Putting the phrase “third time’s a charm” to the ultimate test, US president Donald Trump is visiting the UK this week to celebrate – or possibly lambast – 70 years of the NATO alliance.
He and his wife Melania will be in the UK from 2-4 December for the gathering of Western leaders, as the snap general election campaign intensifies ahead of the 12 December poll.
So, what’s Trump been up to lately, as the UK has been consumed by the upcoming vote? Oh y’know, not much – just tweeting stuff like this...
But anyway, the visit is bound to throw up more than a few newsworthy moments so here are nine things to look out for.
1) Pre-departure shots fired
When Trump goes somewhere he likes to make sure people know about it. Last time he visited the UK he’d called a member of the royal family, Meghan Markle, “nasty”, branded London’s mayor a “stone cold loser” and waded into the Tory battle for the next prime minister before his plane had even landed on British soil.
So who will the president have a pop at this time? It’s difficult to say but Sadiq Khan is a regular target of Trump’s Twitter attacks so a resurrection of this long-running feud is a relatively safe bet.
Who else is likely to be in the crosshairs? Jeremy Corbyn.
Trump has already fired shots in the Labour leader’s direction with some less-than-complimentary commentary last month, but come to that in more detail later.
The president arrives in the UK at 10pm on Monday 2 December so keep an eye on his Twitter feed over this weekend for any pre-emptive strikes.
It’s no secret that Trump is a fan of Boris Johnson, having previously bestowed upon him such dubious titles as “Britain Trump”, and no doubt he will assume an endorsement one week before the general election is something the PM would welcome with open arms.
Given Trump’s popularity in the UK, this is exceedingly doubtful...
But that wont stop him.
Trump’s last comments on Johnson came in an interview with Nigel Farage last month in which he described the PM as a “fantastic man” – and the “exact right guy for the times”.
As for Farage, he’ll no doubt be angling for any publicity that might help his ailing Brexit Party get more than the *checks notes* zero seats it is currently projected to win next month.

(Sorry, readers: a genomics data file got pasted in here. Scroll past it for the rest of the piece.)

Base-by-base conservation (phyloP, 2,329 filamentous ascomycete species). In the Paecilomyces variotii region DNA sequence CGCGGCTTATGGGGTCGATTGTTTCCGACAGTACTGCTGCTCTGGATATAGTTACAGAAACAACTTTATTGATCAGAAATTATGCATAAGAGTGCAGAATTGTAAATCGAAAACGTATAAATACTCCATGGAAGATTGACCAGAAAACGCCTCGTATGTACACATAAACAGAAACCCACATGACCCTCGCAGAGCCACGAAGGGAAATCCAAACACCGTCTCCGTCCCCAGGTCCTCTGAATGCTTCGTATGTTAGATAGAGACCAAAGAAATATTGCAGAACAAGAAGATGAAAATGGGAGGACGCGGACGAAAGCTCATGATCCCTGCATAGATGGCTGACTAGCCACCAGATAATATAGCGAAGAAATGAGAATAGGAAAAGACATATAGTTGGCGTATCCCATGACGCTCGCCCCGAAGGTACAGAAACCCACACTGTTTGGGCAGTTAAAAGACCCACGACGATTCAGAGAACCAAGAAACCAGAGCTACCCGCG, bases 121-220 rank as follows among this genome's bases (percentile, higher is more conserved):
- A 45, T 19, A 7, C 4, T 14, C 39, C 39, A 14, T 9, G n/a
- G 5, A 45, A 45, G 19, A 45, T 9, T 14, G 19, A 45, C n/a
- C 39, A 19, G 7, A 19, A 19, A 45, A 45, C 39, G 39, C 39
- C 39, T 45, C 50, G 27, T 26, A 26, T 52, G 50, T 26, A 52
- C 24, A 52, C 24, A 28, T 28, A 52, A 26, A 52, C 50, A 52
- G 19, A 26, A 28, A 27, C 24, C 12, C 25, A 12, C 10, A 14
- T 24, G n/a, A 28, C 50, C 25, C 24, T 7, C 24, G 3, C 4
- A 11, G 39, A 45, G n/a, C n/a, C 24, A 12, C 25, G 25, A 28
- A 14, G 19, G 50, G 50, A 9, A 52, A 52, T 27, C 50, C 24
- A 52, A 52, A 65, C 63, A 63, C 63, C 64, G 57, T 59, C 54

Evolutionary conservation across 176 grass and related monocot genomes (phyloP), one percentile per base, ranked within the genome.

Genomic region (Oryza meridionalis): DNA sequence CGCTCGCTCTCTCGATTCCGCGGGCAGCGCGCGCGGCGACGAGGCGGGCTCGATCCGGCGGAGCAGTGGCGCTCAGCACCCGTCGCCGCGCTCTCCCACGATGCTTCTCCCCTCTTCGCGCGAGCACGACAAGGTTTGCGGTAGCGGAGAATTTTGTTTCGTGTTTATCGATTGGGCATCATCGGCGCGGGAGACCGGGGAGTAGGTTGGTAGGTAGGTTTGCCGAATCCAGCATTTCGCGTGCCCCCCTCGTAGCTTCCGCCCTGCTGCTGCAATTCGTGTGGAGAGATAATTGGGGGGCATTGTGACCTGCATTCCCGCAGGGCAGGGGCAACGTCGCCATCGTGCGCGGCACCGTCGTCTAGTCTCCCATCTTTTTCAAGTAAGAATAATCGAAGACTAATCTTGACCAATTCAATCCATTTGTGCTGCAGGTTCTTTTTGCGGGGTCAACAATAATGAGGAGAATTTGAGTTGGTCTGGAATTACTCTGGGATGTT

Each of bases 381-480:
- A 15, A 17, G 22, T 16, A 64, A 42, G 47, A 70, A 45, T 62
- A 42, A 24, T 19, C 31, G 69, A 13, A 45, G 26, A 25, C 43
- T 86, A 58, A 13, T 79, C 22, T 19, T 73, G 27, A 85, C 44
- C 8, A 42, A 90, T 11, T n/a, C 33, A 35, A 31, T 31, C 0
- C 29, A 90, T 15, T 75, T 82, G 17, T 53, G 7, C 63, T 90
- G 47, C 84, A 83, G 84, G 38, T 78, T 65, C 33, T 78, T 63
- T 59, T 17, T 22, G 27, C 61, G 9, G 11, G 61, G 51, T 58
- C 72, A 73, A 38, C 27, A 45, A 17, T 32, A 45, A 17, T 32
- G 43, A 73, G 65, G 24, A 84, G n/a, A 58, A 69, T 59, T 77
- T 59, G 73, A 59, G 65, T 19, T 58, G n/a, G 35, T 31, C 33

Granted, Farage announced the party would not contest any of the 317 seats won by the ruling Conservative Party at the last election but a drubbing is still one of the safest bets of the election.
While Johnson can expect nothing but praise, Jeremy Corbyn will not be looking to the president for any form of ego-boosting.
In the same interview with Farage, Trump said: “Corbyn would be so bad for your country, he’d be so bad, he’d take you on such a bad way.
“He’d take you into such bad places.”
Anti-Trump protests appear to have peaked early in the UK – his second visit failed to mobilise the hundreds of thousands seen the first time around by quite a margin.
And this week any prospective protestors have chilly winter temperatures and a distinct lack of sunlight after 4pm to contend with.
If you’re determined to make your voice heard though you do still have some options.
The main protest will be assembling in Trafalgar Square at 3pm on December 3rd and at 6pm they’re rolling out a soundsystem and DJs including Jamie XX and Seth Troxler.
5) The Queen
One of the highlights of Trump’s tenure as president was the moment he walked in front of the Queen, who had to point him in the right direction.
He appeared to have learned his lesson second time around although at one point it did appear like he’d greeted Her Maj’ with a fistbump.
He later boasted about having “automatic chemistry” with the Queen, and praised her as a “spectacular woman”.
Buckingham Palace will be hosting an evening reception on 3 December to greet NATO leaders so keep an eye out for any breaches of protocol.
6) Notable absences
Prince Andrew – enough said.
7) The press conference
Trump and Johnson will hold a joint press conference on Wednesday 4 December at around 13:45 which is bound to result in some of the most memorable moments of the visit.
The president has a habit of speaking his mind at such events and generally doesn’t give a toss who he offends.
Previous Trump press conference highlights include:
- Quoting Elton John for no reason whatsoever
- Plugging his own book whilst reporting on the death of a terrorist
- Claiming his election averted World War 3
So in short, absolutely anything could happen.
8) The Nato Summit
Yes, this is the reason Trump is here in the first place. This year marks the 70th birthday of the North Atlantic Treaty Organisation, established in the wake of World War 2 and consisting of 29 North American and European countries.
The president has regularly expressed concern that many Nato members are not providing sufficient financial support for the military alliance.
A White House statement said: “Seventy years after its founding, Nato remains the most successful alliance in history, guaranteeing the security, prosperity, and freedom of its members.
“President Trump looks forward to meeting with the other Nato heads of state and government to review the alliance’s unprecedented progress on burden-sharing, including adding more than 100 billion dollars in new defence spending since 2016.
“The president will also emphasise the need for the Nato alliance to ensure its readiness for the threats of tomorrow, including those emanating from cyberspace, those affecting our critical infrastructure and telecommunications networks, and those posed by terrorism.”
9) The exit
It’ll all be over on 4 December and the UK can get back to arguing about Brexit and the general election.